It is a pleasure to serve under your chairmanship, Mr Dowd. I congratulate my hon. Friend Andrew Selous on securing the debate. He and I got talking a few weeks ago because I asked a question at Prime Minister’s questions too. In it, I gave some figures about the growth in my constituency. The largest town, Didcot, is set to be 42% larger in 2027 than it was just a decade earlier. Wantage and Grove, the second largest area, is set to be 59% larger than it was just a decade earlier. Thousands of houses are also being built in the other two towns, Faringdon and Wallingford, and in the 64 villages I represent. My hon. Friend and I decided we would be better combining forces and working with other colleagues, as the issues we face are similar.
People know what the growth figures mean: it is harder and harder to get a GP appointment. It is a separate issue to the post-covid debate on face-to-face, telephone appointments or an e-consultation. This issue is much longer running. It is also distinct from the 6,000 GPs and 26,000 other primary care staff that the Government have committed to recruiting, which I warmly welcome.
It should go without saying—although I will say it anyway—that our GPs and primary care staff work incredibly hard. They want a solution to the problem as much as anybody else, because they are working flat out and are presented with more and more patients. I have a surgery in Wallingford that actually closed its books recently because it simply cannot take any more patients.
Depending on what measure we look at, different parts of my constituency look the worst, but Didcot ranks lowest on the measure of permanent qualified GPs. Didcot is a good example, because we have had a development there called Great Western Park, which is 3,500 houses. On the basis that 2.4 people live in every house, 8,400 people have been added to the constituency, and they have now been waiting seven years for the GP surgery that was promised with the development. There is still no sign of it, but what they do know is coming is Valley Park right next to them—4,200 more houses, and a further 9,600 people. That is 18,000 people just in those two developments, but there is no prospect at the moment of additional GP surgeries.
Who is accountable? Part of the problem is that it is very unclear. Many people think it must be the Government, and of course it is partly down to the Government and the rules for infrastructure not keeping up with house building. As hon. Members have said, there is a difference between what the Department of Health and Social Care, the Department for Levelling Up, Housing and Communities and the Treasury want. Of course that is true, but the provision of GP surgeries is also down to councils and what they do with the section 106 money and community infrastructure levy that they are given. It is also down to the developers and the promises they make, the CCGs and how they plan for things, and the national planning bodies such as NHS England and Health Education England. Part of the problem is that there is no directly responsible body that can ensure that people get the services they need.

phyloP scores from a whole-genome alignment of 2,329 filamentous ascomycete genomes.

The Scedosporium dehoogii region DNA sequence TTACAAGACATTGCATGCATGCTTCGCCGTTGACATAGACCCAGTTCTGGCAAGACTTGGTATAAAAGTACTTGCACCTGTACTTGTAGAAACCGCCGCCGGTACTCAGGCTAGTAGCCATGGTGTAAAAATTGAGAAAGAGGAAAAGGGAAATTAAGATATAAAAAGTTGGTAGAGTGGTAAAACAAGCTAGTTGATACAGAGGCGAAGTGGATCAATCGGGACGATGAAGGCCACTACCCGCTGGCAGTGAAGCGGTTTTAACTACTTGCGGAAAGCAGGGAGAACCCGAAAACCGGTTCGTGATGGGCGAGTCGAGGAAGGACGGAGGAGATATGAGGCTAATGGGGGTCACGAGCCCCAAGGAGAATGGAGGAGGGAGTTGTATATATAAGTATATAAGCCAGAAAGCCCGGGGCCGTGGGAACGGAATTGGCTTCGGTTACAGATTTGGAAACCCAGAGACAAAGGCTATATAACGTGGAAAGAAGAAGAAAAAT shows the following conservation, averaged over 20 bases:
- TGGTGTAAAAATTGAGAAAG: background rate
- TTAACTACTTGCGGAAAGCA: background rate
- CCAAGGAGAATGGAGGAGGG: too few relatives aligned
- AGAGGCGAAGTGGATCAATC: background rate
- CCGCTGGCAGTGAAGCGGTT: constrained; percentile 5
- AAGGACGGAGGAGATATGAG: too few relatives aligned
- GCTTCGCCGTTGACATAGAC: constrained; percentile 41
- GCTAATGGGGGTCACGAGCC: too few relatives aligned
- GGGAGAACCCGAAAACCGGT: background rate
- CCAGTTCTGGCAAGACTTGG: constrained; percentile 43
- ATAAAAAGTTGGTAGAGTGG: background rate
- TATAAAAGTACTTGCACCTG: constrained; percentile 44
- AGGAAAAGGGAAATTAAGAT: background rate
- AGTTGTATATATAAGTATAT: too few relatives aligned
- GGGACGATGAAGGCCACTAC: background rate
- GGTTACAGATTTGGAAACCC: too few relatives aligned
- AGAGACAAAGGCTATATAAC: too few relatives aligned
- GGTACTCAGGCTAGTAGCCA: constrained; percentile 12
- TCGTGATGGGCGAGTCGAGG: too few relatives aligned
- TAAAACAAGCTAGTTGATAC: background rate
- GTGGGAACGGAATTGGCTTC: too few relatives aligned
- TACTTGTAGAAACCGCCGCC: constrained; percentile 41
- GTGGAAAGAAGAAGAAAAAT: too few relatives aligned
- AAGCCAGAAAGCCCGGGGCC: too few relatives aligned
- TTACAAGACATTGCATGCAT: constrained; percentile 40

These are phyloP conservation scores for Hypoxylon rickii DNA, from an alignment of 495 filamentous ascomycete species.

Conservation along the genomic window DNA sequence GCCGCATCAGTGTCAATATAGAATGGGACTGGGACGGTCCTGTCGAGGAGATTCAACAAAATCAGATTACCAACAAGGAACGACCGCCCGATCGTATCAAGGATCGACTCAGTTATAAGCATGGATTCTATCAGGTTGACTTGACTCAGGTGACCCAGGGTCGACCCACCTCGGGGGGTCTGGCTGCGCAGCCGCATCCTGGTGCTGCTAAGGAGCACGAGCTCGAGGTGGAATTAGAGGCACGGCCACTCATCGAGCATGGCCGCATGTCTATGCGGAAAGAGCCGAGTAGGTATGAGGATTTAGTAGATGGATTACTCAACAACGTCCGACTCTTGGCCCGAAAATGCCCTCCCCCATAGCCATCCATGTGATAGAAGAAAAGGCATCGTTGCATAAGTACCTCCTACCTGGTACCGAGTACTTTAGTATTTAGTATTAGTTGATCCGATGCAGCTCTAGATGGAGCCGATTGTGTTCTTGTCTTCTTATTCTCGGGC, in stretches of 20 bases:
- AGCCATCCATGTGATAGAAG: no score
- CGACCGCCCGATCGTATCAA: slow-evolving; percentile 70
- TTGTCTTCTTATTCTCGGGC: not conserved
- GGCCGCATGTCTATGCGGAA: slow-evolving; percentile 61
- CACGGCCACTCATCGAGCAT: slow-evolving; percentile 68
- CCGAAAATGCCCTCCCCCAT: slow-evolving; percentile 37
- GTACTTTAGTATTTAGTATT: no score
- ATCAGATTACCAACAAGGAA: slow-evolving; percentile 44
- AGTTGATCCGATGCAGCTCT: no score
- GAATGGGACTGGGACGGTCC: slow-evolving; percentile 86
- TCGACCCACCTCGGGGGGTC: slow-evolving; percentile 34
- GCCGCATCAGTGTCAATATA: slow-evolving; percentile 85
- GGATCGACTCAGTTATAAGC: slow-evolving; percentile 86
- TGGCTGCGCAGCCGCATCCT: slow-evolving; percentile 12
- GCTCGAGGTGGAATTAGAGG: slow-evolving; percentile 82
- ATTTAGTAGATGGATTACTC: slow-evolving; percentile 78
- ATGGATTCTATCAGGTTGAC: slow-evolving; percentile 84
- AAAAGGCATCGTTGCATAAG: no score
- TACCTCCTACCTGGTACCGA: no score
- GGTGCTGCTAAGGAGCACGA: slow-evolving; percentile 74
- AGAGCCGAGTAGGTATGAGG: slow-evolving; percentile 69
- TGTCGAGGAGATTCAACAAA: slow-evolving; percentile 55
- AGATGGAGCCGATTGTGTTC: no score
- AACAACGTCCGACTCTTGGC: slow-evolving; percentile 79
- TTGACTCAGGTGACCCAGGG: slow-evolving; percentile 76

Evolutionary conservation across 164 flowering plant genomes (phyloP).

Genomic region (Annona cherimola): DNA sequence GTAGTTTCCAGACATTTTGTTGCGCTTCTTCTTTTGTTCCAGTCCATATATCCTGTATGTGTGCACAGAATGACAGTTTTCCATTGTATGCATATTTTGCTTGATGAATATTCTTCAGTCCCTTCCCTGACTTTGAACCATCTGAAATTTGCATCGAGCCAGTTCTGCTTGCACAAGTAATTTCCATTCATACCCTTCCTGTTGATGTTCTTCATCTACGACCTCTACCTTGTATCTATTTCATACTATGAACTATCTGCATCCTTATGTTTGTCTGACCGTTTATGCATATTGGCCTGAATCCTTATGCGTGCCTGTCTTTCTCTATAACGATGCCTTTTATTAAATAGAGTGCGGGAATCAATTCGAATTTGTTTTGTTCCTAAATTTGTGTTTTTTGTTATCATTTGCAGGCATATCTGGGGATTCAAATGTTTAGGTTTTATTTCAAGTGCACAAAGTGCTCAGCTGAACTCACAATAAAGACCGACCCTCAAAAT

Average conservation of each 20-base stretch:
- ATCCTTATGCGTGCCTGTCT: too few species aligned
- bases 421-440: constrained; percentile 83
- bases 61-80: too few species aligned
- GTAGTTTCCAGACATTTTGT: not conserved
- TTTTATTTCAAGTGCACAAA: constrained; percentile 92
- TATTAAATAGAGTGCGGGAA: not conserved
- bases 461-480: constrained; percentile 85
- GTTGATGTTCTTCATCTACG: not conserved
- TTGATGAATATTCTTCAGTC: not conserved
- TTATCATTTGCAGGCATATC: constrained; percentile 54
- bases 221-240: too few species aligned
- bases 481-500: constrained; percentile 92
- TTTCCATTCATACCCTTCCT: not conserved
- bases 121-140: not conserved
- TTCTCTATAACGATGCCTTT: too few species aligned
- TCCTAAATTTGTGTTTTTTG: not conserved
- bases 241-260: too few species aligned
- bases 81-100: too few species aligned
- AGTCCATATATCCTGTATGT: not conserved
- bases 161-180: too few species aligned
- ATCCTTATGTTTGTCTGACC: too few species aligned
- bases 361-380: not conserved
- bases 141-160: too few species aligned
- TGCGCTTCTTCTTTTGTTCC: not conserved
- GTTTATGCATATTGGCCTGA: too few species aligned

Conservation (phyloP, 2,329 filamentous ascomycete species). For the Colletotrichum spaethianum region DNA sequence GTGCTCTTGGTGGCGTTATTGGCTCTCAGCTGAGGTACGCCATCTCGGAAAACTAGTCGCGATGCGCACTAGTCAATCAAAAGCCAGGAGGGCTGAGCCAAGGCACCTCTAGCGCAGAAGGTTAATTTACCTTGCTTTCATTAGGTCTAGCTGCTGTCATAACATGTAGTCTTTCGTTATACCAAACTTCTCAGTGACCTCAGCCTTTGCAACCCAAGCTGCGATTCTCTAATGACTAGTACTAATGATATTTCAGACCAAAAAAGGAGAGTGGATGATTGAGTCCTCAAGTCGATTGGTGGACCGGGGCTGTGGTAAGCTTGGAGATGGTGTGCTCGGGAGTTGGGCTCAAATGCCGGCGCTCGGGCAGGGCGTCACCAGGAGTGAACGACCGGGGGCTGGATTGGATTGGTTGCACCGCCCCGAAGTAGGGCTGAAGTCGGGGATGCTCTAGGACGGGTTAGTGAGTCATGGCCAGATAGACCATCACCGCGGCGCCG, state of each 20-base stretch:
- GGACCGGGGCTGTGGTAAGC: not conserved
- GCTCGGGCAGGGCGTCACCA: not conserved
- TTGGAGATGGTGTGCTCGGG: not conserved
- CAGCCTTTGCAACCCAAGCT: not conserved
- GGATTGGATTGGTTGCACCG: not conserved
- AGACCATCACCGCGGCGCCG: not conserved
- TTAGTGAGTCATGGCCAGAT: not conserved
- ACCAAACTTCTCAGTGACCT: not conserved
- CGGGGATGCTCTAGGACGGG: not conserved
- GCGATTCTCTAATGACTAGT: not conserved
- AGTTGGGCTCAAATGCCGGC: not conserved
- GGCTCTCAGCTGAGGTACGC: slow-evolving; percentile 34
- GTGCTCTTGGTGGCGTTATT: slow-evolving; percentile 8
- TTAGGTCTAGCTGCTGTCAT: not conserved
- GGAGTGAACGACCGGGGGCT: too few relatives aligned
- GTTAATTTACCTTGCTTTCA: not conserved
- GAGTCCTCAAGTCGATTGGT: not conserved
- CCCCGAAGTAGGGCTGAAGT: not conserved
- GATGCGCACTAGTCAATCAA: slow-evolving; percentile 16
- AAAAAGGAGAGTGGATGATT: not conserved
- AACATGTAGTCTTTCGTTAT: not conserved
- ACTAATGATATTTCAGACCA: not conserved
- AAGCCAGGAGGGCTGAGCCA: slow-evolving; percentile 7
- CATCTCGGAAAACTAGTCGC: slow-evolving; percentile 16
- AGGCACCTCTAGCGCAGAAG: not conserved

There is no shortage of people wanting to be medical students. I used to work in social mobility, and studying medicine is one of the most popular things that young people want to do. The issue is partly the diversity of the people who get into it: only 6% of doctors are from a working-class background, and someone is 24 times more likely to be a doctor if a parent is a doctor. I cannot help but feel that we are missing out on a talent pool of people who want to be doctors, yet we do not have enough GPs.
A number of Members have made important points about the things we need to do. Of course, it is not just about GPs. Lots of things I campaign on are about infrastructure—reopening Grove station, improving the A420 and A34, having more school places and so on—but there are three things that I would draw attention to. First, we need the infrastructure before the houses go in. In this case, that means knowing precisely who will run the GP surgery and having them signed up with the contract to do so before we start. We recognise that most GP surgeries are private businesses. It should not be as difficult as it is to get somebody committed and to know what we will do with the money.
The second point is that I am not persuaded that we should not have a limit on the number of patients that a GP or practice should have. It would be extraordinary in other fields if we did not have a limit on the number of people that we thought was suitable. I totally accept that areas are very different, but surely we can have an upper limit that triggers additional services once it has been reached or exceeded, as it clearly has been in my constituency.
The third point is about the talent pool. We have shortages of all sorts of things in this country, but a lot of people want to study medicine and we are not using them. We could be much better at recruiting people.
We will not solve this problem today, and I look forward to hearing what the Minister has to say, but if we want people to not feel that houses are a curse on their local area, they need to know that their quality of life will not decline. That means putting in the right infrastructure, particularly GP surgeries.